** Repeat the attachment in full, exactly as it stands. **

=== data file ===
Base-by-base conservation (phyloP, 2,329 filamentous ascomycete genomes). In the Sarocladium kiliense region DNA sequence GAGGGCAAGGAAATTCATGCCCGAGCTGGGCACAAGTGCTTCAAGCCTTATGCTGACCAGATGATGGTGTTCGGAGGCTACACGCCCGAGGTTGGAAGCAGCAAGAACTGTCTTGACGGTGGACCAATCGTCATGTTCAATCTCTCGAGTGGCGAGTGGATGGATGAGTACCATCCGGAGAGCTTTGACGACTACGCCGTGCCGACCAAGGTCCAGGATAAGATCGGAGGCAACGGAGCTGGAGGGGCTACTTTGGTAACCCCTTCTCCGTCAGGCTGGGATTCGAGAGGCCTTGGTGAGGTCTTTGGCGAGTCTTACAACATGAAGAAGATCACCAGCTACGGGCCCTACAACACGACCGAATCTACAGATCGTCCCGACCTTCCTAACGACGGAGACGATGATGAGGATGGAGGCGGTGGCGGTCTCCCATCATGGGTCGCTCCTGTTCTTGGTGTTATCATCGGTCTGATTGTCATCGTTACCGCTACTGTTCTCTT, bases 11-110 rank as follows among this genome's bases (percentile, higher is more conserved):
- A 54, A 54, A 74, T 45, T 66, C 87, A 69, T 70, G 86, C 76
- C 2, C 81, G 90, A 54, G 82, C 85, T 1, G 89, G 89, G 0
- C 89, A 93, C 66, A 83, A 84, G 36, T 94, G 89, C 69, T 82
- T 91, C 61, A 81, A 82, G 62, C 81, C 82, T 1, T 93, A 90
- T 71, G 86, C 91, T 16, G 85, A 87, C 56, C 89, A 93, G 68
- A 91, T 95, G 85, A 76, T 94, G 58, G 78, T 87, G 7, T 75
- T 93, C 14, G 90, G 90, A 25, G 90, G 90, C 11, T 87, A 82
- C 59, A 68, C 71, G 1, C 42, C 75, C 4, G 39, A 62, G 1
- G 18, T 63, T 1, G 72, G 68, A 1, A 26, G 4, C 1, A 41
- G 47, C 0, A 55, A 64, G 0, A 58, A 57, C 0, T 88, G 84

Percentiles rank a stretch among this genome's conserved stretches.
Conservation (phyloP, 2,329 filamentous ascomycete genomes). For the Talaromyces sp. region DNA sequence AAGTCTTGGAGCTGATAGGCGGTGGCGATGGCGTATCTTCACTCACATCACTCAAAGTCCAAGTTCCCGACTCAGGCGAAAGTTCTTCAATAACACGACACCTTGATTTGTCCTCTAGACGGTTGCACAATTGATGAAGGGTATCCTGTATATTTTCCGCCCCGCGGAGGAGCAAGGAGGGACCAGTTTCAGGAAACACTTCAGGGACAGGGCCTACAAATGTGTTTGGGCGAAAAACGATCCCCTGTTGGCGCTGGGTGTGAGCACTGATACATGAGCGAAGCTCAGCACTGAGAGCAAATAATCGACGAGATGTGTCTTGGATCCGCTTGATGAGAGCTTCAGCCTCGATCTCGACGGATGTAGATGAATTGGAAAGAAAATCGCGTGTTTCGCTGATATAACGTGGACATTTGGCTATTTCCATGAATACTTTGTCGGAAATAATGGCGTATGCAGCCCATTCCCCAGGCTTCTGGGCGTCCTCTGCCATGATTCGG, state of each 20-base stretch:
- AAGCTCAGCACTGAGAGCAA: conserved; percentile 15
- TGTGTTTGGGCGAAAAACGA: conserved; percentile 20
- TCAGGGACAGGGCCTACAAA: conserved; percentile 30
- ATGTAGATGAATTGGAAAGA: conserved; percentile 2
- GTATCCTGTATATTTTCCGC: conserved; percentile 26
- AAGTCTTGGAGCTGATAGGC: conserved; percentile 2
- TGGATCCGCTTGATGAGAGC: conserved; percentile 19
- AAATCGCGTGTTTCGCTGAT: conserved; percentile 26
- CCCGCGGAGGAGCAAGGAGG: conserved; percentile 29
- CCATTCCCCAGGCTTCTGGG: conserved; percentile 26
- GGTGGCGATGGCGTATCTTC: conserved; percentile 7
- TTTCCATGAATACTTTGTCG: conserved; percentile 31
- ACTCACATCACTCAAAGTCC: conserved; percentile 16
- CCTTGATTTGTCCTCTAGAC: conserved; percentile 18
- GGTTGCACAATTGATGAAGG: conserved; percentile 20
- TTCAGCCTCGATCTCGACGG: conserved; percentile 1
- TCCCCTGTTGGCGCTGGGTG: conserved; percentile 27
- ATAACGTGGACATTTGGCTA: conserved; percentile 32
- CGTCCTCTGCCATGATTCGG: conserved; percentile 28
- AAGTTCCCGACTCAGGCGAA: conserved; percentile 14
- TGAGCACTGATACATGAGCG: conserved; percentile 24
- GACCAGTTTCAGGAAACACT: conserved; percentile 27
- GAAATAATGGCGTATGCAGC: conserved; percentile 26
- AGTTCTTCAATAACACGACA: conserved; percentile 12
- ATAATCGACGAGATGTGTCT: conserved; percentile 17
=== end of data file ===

Base-by-base conservation (phyloP, 2,329 filamentous ascomycete genomes). In the Sarocladium kiliense region DNA sequence GAGGGCAAGGAAATTCATGCCCGAGCTGGGCACAAGTGCTTCAAGCCTTATGCTGACCAGATGATGGTGTTCGGAGGCTACACGCCCGAGGTTGGAAGCAGCAAGAACTGTCTTGACGGTGGACCAATCGTCATGTTCAATCTCTCGAGTGGCGAGTGGATGGATGAGTACCATCCGGAGAGCTTTGACGACTACGCCGTGCCGACCAAGGTCCAGGATAAGATCGGAGGCAACGGAGCTGGAGGGGCTACTTTGGTAACCCCTTCTCCGTCAGGCTGGGATTCGAGAGGCCTTGGTGAGGTCTTTGGCGAGTCTTACAACATGAAGAAGATCACCAGCTACGGGCCCTACAACACGACCGAATCTACAGATCGTCCCGACCTTCCTAACGACGGAGACGATGATGAGGATGGAGGCGGTGGCGGTCTCCCATCATGGGTCGCTCCTGTTCTTGGTGTTATCATCGGTCTGATTGTCATCGTTACCGCTACTGTTCTCTT, bases 11-110 rank as follows among this genome's bases (percentile, higher is more conserved):
- A 54, A 54, A 74, T 45, T 66, C 87, A 69, T 70, G 86, C 76
- C 2, C 81, G 90, A 54, G 82, C 85, T 1, G 89, G 89, G 0
- C 89, A 93, C 66, A 83, A 84, G 36, T 94, G 89, C 69, T 82
- T 91, C 61, A 81, A 82, G 62, C 81, C 82, T 1, T 93, A 90
- T 71, G 86, C 91, T 16, G 85, A 87, C 56, C 89, A 93, G 68
- A 91, T 95, G 85, A 76, T 94, G 58, G 78, T 87, G 7, T 75
- T 93, C 14, G 90, G 90, A 25, G 90, G 90, C 11, T 87, A 82
- C 59, A 68, C 71, G 1, C 42, C 75, C 4, G 39, A 62, G 1
- G 18, T 63, T 1, G 72, G 68, A 1, A 26, G 4, C 1, A 41
- G 47, C 0, A 55, A 64, G 0, A 58, A 57, C 0, T 88, G 84

Percentiles rank a stretch among this genome's conserved stretches.
Conservation (phyloP, 2,329 filamentous ascomycete genomes). For the Talaromyces sp. region DNA sequence AAGTCTTGGAGCTGATAGGCGGTGGCGATGGCGTATCTTCACTCACATCACTCAAAGTCCAAGTTCCCGACTCAGGCGAAAGTTCTTCAATAACACGACACCTTGATTTGTCCTCTAGACGGTTGCACAATTGATGAAGGGTATCCTGTATATTTTCCGCCCCGCGGAGGAGCAAGGAGGGACCAGTTTCAGGAAACACTTCAGGGACAGGGCCTACAAATGTGTTTGGGCGAAAAACGATCCCCTGTTGGCGCTGGGTGTGAGCACTGATACATGAGCGAAGCTCAGCACTGAGAGCAAATAATCGACGAGATGTGTCTTGGATCCGCTTGATGAGAGCTTCAGCCTCGATCTCGACGGATGTAGATGAATTGGAAAGAAAATCGCGTGTTTCGCTGATATAACGTGGACATTTGGCTATTTCCATGAATACTTTGTCGGAAATAATGGCGTATGCAGCCCATTCCCCAGGCTTCTGGGCGTCCTCTGCCATGATTCGG, state of each 20-base stretch:
- AAGCTCAGCACTGAGAGCAA: conserved; percentile 15
- TGTGTTTGGGCGAAAAACGA: conserved; percentile 20
- TCAGGGACAGGGCCTACAAA: conserved; percentile 30
- ATGTAGATGAATTGGAAAGA: conserved; percentile 2
- GTATCCTGTATATTTTCCGC: conserved; percentile 26
- AAGTCTTGGAGCTGATAGGC: conserved; percentile 2
- TGGATCCGCTTGATGAGAGC: conserved; percentile 19
- AAATCGCGTGTTTCGCTGAT: conserved; percentile 26
- CCCGCGGAGGAGCAAGGAGG: conserved; percentile 29
- CCATTCCCCAGGCTTCTGGG: conserved; percentile 26
- GGTGGCGATGGCGTATCTTC: conserved; percentile 7
- TTTCCATGAATACTTTGTCG: conserved; percentile 31
- ACTCACATCACTCAAAGTCC: conserved; percentile 16
- CCTTGATTTGTCCTCTAGAC: conserved; percentile 18
- GGTTGCACAATTGATGAAGG: conserved; percentile 20
- TTCAGCCTCGATCTCGACGG: conserved; percentile 1
- TCCCCTGTTGGCGCTGGGTG: conserved; percentile 27
- ATAACGTGGACATTTGGCTA: conserved; percentile 32
- CGTCCTCTGCCATGATTCGG: conserved; percentile 28
- AAGTTCCCGACTCAGGCGAA: conserved; percentile 14
- TGAGCACTGATACATGAGCG: conserved; percentile 24
- GACCAGTTTCAGGAAACACT: conserved; percentile 27
- GAAATAATGGCGTATGCAGC: conserved; percentile 26
- AGTTCTTCAATAACACGACA: conserved; percentile 12
- ATAATCGACGAGATGTGTCT: conserved; percentile 17